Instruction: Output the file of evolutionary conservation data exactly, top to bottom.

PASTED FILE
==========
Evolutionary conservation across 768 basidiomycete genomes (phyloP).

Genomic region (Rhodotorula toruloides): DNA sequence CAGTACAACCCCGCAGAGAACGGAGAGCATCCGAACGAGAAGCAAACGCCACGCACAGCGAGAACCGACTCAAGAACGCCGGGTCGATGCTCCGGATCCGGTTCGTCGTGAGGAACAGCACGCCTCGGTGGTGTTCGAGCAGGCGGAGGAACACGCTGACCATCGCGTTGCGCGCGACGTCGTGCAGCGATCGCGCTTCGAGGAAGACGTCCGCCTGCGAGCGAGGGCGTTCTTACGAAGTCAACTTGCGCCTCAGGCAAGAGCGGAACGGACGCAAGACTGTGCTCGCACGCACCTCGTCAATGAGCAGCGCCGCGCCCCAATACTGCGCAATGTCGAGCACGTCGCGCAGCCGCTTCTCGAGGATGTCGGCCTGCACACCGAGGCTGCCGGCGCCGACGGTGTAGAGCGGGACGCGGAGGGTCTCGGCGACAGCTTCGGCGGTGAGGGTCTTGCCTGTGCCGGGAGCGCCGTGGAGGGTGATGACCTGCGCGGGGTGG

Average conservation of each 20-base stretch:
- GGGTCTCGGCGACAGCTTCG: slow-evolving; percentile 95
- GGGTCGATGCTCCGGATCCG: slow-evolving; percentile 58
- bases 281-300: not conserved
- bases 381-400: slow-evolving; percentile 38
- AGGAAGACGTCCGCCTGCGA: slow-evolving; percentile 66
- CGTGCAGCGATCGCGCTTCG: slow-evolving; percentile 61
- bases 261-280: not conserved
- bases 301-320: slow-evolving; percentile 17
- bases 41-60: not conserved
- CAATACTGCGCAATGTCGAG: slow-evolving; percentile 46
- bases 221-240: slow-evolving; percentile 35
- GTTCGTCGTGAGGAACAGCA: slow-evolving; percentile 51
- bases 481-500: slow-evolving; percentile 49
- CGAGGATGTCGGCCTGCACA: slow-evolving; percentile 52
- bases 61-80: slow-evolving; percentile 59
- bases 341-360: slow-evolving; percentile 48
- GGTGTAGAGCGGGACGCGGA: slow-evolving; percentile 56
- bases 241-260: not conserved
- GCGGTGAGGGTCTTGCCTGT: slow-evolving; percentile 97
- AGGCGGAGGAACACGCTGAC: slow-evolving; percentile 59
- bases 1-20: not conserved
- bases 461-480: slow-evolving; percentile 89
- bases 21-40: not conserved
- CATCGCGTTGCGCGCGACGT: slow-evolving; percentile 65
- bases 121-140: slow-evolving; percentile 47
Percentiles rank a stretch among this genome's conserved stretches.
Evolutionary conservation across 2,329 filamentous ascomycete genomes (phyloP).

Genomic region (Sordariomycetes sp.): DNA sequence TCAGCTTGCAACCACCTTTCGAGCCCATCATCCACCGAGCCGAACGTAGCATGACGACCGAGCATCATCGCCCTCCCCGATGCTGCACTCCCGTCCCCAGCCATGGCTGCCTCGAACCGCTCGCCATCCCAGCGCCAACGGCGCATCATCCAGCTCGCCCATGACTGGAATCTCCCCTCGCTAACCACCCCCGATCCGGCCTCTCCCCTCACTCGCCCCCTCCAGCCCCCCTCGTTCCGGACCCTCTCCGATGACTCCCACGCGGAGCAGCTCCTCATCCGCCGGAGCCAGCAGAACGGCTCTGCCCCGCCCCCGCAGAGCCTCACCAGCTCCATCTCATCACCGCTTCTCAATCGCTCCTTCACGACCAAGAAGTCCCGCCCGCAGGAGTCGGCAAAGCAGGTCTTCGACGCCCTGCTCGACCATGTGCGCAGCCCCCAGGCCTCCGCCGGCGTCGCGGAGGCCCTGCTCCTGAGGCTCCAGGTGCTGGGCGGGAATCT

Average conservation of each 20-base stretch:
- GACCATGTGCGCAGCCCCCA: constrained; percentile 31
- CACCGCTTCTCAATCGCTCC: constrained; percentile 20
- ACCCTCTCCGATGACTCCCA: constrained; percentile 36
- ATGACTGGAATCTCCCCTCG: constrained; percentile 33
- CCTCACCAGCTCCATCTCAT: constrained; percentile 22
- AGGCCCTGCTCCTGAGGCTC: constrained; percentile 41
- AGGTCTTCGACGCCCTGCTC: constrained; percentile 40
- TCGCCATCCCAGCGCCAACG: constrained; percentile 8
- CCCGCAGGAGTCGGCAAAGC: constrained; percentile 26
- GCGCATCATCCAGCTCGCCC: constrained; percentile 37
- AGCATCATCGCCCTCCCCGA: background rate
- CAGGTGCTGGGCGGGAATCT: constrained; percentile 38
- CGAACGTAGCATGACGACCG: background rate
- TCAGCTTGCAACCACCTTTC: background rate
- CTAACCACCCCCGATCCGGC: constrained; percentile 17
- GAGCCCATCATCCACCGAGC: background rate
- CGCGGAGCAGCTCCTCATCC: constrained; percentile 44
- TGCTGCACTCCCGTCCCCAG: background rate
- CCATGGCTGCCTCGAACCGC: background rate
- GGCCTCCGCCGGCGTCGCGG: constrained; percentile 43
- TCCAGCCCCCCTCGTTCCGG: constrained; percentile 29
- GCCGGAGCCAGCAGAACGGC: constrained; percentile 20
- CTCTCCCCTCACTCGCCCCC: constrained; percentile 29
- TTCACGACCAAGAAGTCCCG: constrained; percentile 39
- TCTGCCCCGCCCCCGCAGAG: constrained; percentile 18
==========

Evolutionary conservation across 768 basidiomycete genomes (phyloP).

Genomic region (Rhodotorula toruloides): DNA sequence CAGTACAACCCCGCAGAGAACGGAGAGCATCCGAACGAGAAGCAAACGCCACGCACAGCGAGAACCGACTCAAGAACGCCGGGTCGATGCTCCGGATCCGGTTCGTCGTGAGGAACAGCACGCCTCGGTGGTGTTCGAGCAGGCGGAGGAACACGCTGACCATCGCGTTGCGCGCGACGTCGTGCAGCGATCGCGCTTCGAGGAAGACGTCCGCCTGCGAGCGAGGGCGTTCTTACGAAGTCAACTTGCGCCTCAGGCAAGAGCGGAACGGACGCAAGACTGTGCTCGCACGCACCTCGTCAATGAGCAGCGCCGCGCCCCAATACTGCGCAATGTCGAGCACGTCGCGCAGCCGCTTCTCGAGGATGTCGGCCTGCACACCGAGGCTGCCGGCGCCGACGGTGTAGAGCGGGACGCGGAGGGTCTCGGCGACAGCTTCGGCGGTGAGGGTCTTGCCTGTGCCGGGAGCGCCGTGGAGGGTGATGACCTGCGCGGGGTGG

Average conservation of each 20-base stretch:
- GGGTCTCGGCGACAGCTTCG: slow-evolving; percentile 95
- GGGTCGATGCTCCGGATCCG: slow-evolving; percentile 58
- bases 281-300: not conserved
- bases 381-400: slow-evolving; percentile 38
- AGGAAGACGTCCGCCTGCGA: slow-evolving; percentile 66
- CGTGCAGCGATCGCGCTTCG: slow-evolving; percentile 61
- bases 261-280: not conserved
- bases 301-320: slow-evolving; percentile 17
- bases 41-60: not conserved
- CAATACTGCGCAATGTCGAG: slow-evolving; percentile 46
- bases 221-240: slow-evolving; percentile 35
- GTTCGTCGTGAGGAACAGCA: slow-evolving; percentile 51
- bases 481-500: slow-evolving; percentile 49
- CGAGGATGTCGGCCTGCACA: slow-evolving; percentile 52
- bases 61-80: slow-evolving; percentile 59
- bases 341-360: slow-evolving; percentile 48
- GGTGTAGAGCGGGACGCGGA: slow-evolving; percentile 56
- bases 241-260: not conserved
- GCGGTGAGGGTCTTGCCTGT: slow-evolving; percentile 97
- AGGCGGAGGAACACGCTGAC: slow-evolving; percentile 59
- bases 1-20: not conserved
- bases 461-480: slow-evolving; percentile 89
- bases 21-40: not conserved
- CATCGCGTTGCGCGCGACGT: slow-evolving; percentile 65
- bases 121-140: slow-evolving; percentile 47
Percentiles rank a stretch among this genome's conserved stretches.
Evolutionary conservation across 2,329 filamentous ascomycete genomes (phyloP).

Genomic region (Sordariomycetes sp.): DNA sequence TCAGCTTGCAACCACCTTTCGAGCCCATCATCCACCGAGCCGAACGTAGCATGACGACCGAGCATCATCGCCCTCCCCGATGCTGCACTCCCGTCCCCAGCCATGGCTGCCTCGAACCGCTCGCCATCCCAGCGCCAACGGCGCATCATCCAGCTCGCCCATGACTGGAATCTCCCCTCGCTAACCACCCCCGATCCGGCCTCTCCCCTCACTCGCCCCCTCCAGCCCCCCTCGTTCCGGACCCTCTCCGATGACTCCCACGCGGAGCAGCTCCTCATCCGCCGGAGCCAGCAGAACGGCTCTGCCCCGCCCCCGCAGAGCCTCACCAGCTCCATCTCATCACCGCTTCTCAATCGCTCCTTCACGACCAAGAAGTCCCGCCCGCAGGAGTCGGCAAAGCAGGTCTTCGACGCCCTGCTCGACCATGTGCGCAGCCCCCAGGCCTCCGCCGGCGTCGCGGAGGCCCTGCTCCTGAGGCTCCAGGTGCTGGGCGGGAATCT

Average conservation of each 20-base stretch:
- GACCATGTGCGCAGCCCCCA: constrained; percentile 31
- CACCGCTTCTCAATCGCTCC: constrained; percentile 20
- ACCCTCTCCGATGACTCCCA: constrained; percentile 36
- ATGACTGGAATCTCCCCTCG: constrained; percentile 33
- CCTCACCAGCTCCATCTCAT: constrained; percentile 22
- AGGCCCTGCTCCTGAGGCTC: constrained; percentile 41
- AGGTCTTCGACGCCCTGCTC: constrained; percentile 40
- TCGCCATCCCAGCGCCAACG: constrained; percentile 8
- CCCGCAGGAGTCGGCAAAGC: constrained; percentile 26
- GCGCATCATCCAGCTCGCCC: constrained; percentile 37
- AGCATCATCGCCCTCCCCGA: background rate
- CAGGTGCTGGGCGGGAATCT: constrained; percentile 38
- CGAACGTAGCATGACGACCG: background rate
- TCAGCTTGCAACCACCTTTC: background rate
- CTAACCACCCCCGATCCGGC: constrained; percentile 17
- GAGCCCATCATCCACCGAGC: background rate
- CGCGGAGCAGCTCCTCATCC: constrained; percentile 44
- TGCTGCACTCCCGTCCCCAG: background rate
- CCATGGCTGCCTCGAACCGC: background rate
- GGCCTCCGCCGGCGTCGCGG: constrained; percentile 43
- TCCAGCCCCCCTCGTTCCGG: constrained; percentile 29
- GCCGGAGCCAGCAGAACGGC: constrained; percentile 20
- CTCTCCCCTCACTCGCCCCC: constrained; percentile 29
- TTCACGACCAAGAAGTCCCG: constrained; percentile 39
- TCTGCCCCGCCCCCGCAGAG: constrained; percentile 18